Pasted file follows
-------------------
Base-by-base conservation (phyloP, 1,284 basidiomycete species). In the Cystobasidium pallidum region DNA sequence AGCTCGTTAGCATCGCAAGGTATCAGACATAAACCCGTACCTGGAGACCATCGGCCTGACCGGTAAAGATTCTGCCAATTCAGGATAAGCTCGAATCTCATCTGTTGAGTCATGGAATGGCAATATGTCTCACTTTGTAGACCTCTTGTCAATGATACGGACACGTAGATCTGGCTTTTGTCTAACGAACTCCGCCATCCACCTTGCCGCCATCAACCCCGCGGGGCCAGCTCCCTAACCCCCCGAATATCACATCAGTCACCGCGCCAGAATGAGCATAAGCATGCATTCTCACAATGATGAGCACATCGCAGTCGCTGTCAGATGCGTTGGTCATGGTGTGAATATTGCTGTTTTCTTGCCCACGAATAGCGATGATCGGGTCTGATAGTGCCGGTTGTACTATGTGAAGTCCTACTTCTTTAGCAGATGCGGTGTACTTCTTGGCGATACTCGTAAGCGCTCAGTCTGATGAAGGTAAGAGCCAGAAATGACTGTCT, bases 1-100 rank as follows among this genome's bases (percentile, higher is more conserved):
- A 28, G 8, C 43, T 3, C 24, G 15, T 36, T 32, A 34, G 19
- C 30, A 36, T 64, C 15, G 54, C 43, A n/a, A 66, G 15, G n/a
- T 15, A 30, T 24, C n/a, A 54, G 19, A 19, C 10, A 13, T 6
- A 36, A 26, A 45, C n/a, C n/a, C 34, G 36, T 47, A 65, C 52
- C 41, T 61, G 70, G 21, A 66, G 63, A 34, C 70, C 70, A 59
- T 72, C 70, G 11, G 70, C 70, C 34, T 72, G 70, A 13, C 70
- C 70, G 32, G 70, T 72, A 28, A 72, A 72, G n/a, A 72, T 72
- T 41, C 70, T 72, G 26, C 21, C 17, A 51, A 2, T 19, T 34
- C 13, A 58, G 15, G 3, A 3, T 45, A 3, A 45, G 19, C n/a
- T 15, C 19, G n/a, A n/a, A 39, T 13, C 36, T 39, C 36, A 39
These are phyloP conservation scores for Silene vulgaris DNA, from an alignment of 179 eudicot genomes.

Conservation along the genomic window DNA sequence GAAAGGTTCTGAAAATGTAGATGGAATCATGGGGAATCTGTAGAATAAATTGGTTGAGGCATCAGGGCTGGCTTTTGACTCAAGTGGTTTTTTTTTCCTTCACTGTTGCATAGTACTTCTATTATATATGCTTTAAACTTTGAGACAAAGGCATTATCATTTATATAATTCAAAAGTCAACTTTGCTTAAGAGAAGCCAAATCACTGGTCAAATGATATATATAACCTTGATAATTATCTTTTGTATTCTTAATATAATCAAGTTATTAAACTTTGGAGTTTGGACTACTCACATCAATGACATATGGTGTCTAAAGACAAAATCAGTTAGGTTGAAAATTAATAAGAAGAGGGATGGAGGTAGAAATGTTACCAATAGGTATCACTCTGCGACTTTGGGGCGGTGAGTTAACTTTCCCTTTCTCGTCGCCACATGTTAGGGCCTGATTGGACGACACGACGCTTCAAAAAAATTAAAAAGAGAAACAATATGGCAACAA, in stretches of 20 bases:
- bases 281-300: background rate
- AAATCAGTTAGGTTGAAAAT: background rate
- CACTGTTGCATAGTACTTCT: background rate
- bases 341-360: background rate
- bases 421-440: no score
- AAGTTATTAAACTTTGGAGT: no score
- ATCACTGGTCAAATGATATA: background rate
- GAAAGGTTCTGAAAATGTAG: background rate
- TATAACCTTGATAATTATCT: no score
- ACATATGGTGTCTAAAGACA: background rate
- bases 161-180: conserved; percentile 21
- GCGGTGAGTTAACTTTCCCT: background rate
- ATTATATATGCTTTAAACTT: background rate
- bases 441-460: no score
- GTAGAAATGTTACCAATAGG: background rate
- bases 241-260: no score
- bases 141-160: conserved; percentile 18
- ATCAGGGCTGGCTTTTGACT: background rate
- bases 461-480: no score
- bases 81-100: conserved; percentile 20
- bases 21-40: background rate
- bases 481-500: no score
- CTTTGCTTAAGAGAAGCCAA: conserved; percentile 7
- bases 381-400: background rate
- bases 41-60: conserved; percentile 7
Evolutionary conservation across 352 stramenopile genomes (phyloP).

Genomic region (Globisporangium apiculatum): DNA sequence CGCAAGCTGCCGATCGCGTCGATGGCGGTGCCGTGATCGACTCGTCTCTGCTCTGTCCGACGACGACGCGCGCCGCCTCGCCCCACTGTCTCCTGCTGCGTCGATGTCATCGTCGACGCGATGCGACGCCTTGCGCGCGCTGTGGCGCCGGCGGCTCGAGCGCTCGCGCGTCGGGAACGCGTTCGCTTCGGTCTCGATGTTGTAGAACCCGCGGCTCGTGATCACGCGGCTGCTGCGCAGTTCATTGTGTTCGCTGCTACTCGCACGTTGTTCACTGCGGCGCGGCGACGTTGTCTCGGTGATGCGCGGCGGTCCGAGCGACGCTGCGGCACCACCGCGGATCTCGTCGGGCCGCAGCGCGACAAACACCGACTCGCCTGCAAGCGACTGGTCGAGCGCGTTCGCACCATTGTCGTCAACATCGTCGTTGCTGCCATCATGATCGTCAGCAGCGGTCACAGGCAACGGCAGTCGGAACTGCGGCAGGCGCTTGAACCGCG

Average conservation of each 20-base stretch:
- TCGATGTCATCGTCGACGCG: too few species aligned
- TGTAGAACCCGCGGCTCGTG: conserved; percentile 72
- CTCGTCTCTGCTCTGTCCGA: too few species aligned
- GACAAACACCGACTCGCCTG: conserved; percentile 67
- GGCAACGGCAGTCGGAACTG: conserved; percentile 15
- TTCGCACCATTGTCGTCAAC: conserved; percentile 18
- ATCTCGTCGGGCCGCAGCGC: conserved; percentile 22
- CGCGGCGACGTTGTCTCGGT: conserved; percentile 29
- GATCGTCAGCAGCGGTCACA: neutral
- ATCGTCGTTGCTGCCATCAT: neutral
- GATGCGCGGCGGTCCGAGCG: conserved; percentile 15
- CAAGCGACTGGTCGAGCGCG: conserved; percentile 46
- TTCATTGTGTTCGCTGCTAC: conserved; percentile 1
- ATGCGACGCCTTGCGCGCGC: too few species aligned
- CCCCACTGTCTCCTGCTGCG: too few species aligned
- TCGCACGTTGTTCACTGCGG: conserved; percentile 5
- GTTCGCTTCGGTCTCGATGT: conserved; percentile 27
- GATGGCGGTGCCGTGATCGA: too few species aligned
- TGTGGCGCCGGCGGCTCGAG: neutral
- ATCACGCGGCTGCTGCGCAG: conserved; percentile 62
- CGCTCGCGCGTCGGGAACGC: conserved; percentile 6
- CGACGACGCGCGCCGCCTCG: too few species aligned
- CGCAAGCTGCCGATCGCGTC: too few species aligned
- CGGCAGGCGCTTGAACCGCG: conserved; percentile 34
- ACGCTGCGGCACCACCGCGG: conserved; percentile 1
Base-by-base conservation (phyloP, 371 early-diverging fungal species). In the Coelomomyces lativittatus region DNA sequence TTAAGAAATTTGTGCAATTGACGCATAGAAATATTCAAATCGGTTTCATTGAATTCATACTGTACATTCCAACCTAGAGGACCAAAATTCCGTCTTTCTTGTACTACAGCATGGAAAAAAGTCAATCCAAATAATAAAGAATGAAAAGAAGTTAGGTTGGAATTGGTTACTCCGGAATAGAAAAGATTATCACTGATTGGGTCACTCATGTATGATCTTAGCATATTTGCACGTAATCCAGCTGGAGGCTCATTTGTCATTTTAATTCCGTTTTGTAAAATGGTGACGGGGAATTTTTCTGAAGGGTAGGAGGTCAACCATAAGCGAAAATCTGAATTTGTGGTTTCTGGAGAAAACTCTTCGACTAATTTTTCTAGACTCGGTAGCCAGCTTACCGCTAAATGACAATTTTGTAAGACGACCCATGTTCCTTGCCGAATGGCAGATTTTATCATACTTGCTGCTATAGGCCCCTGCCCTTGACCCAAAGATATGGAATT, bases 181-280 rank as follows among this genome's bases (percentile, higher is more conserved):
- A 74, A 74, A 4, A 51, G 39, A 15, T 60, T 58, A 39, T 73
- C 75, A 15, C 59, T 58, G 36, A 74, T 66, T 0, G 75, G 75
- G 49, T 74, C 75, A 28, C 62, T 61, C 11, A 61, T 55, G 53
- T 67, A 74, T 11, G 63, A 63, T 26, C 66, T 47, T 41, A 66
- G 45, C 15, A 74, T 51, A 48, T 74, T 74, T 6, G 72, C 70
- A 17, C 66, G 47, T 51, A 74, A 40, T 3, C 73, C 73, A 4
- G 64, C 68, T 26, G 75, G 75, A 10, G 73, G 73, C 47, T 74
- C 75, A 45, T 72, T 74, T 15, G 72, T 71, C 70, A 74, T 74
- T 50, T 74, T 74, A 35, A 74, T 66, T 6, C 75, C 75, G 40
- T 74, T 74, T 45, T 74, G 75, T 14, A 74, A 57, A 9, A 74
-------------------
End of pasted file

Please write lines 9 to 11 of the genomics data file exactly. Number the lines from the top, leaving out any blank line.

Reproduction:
- T 41, C 70, T 72, G 26, C 21, C 17, A 51, A 2, T 19, T 34
- C 13, A 58, G 15, G 3, A 3, T 45, A 3, A 45, G 19, C n/a
- T 15, C 19, G n/a, A n/a, A 39, T 13, C 36, T 39, C 36, A 39